|Publication number||US5797995 A|
|Application number||US 08/611,609|
|Publication date||Aug 25, 1998|
|Filing date||Mar 8, 1996|
|Priority date||Mar 29, 1995|
|Publication number||08611609, 611609, US 5797995 A, US 5797995A, US-A-5797995, US5797995 A, US5797995A|
|Inventors||Herman Otto Krabbenhoft, Jimmy Lynn Webb|
|Original Assignee||General Electric Company|
|Export Citation||BiBTeX, EndNote, RefMan|
|Patent Citations (8), Referenced by (3), Classifications (17), Legal Events (4)|
|External Links: USPTO, USPTO Assignment, Espacenet|
This application is a Continuation of application Ser. No. 08/407,454 filed Mar. 29, 1995, and now abandoned.
This invention is directed to the remediation of particulate material contaminated with halogenated organic compounds. Particularly, the invention relates to the removal of chlorinated organic compounds from materials by mixing formic acid with the contaminated material and then dry heating said material.
Compounds such as polychlorinated biphenyls (PCBs), dichloro-diphenyl trichloroethane (DDT), trichloroethylene (TCE), and chlorinated benzenes have been found to be persistent compounds in the environment. Due to spills and prior usage, these compounds are often found in soil, sludge and building materials. Their disposal requires a safe and efficient means.
Various methods for the removal or destruction of halogenated organic compounds are known. For example, the Peterson U.S. Pat. No. 4,574,013 discloses a process wherein a heated slurry of contaminated soil is treated with a mixture of an alkaline constituent and a sulfoxide catalyst. This process is disadvantageous in that the sulfoxide catalyst may transport contaminants into living systems, the sulfoxide catalyst produces odorous compounds when heated to high temperatures and decomposes into combustible by-products, and the process requires large amounts of reagents.
Additionally, polychlorinated biphenyls in contaminated soils have been removed by the use of incineration and surfactant-assisted washing. These methods are quite costly or require complex operations. For example, surfactant-assisted soil-washing requires many unit operations in order to remove the polychlorinated biphenyls from the soil and to regenerate the surfactant wash solution.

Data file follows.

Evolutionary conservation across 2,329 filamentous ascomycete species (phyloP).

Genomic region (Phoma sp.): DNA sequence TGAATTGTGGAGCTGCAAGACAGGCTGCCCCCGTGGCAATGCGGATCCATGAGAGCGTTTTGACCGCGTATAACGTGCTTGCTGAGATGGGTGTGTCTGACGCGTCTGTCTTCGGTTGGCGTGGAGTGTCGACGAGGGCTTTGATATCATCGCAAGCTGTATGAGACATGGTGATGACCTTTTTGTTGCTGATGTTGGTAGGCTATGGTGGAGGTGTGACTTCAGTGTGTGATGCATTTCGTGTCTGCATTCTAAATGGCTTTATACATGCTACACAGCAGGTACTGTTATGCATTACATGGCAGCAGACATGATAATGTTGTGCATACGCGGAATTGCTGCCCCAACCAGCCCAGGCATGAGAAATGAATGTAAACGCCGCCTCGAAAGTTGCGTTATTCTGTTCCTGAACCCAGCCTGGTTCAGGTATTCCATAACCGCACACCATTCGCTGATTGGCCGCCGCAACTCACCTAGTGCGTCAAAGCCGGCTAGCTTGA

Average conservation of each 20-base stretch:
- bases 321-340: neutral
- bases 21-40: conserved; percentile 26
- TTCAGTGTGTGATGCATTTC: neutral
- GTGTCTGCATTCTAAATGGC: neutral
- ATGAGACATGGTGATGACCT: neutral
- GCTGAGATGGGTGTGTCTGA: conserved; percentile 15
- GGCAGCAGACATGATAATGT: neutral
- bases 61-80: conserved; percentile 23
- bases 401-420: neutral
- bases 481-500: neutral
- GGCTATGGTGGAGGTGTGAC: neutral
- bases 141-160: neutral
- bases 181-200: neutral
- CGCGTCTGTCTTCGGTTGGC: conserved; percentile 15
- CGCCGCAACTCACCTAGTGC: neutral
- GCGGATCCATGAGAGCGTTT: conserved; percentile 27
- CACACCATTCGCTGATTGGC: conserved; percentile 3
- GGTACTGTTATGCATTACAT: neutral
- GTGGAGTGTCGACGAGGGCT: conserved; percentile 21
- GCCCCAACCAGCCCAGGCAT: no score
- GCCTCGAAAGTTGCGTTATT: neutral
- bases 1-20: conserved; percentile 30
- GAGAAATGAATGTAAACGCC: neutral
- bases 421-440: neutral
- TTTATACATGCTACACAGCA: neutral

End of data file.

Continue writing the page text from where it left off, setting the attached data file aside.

Copending and commonly assigned U.S. Patent Application, entitled "Process for Remediation of a Contaminated Particulate Material," filed May 16, 1994, Ser. No. 08/242,768, discloses a method that removes halogenated organic contaminants from particulated material by utilizing a thermal desorption sweep with a vapor stream containing water and an amine or amide organic additive.
A need exists for an improved method to remediate contaminated materials that achieves acceptable removal levels of halogenated organic contaminants, particularly polychlorinated biphenyls, without using steam to sweep contaminants from the material. The elimination of steam removes the need to recycle water from the steam used in the process. A need also exists for a process with a degradable additive, that is compatible with the environment. A further need exists to utilize an additive that is relatively inexpensive, safe to handle, and works efficiently in ex situ and in situ processes.
This invention fulfills these needs by providing a method for the removal of halogenated organic compounds dispersed within contaminated particulate material where formic acid is admixed with the contaminated material, and subsequently the admixture is heated at a temperature between about 250°-450° C., for a time sufficient to substantially remove the halogenated compounds from the particulate material.
This invention is a simple and cost-effective process that remediates soils containing halogenated organic compounds, in particular polychlorinated biphenyls (PCBs), such that residual polychlorinated biphenyl levels would be less than or equal to two parts per million. Additionally, this invention relates to a thermal process such that steam is not used and therefore, does not need to be recycled. Further, this invention uses an additive, formic acid, which facilitates the thermal removal of polychlorinated biphenyls from soil without leaving any residue of or from the additive on the treated soil. Finally, the process of this invention can be applied to soil in an in situ manner so that considerable savings in soil excavation can be realized.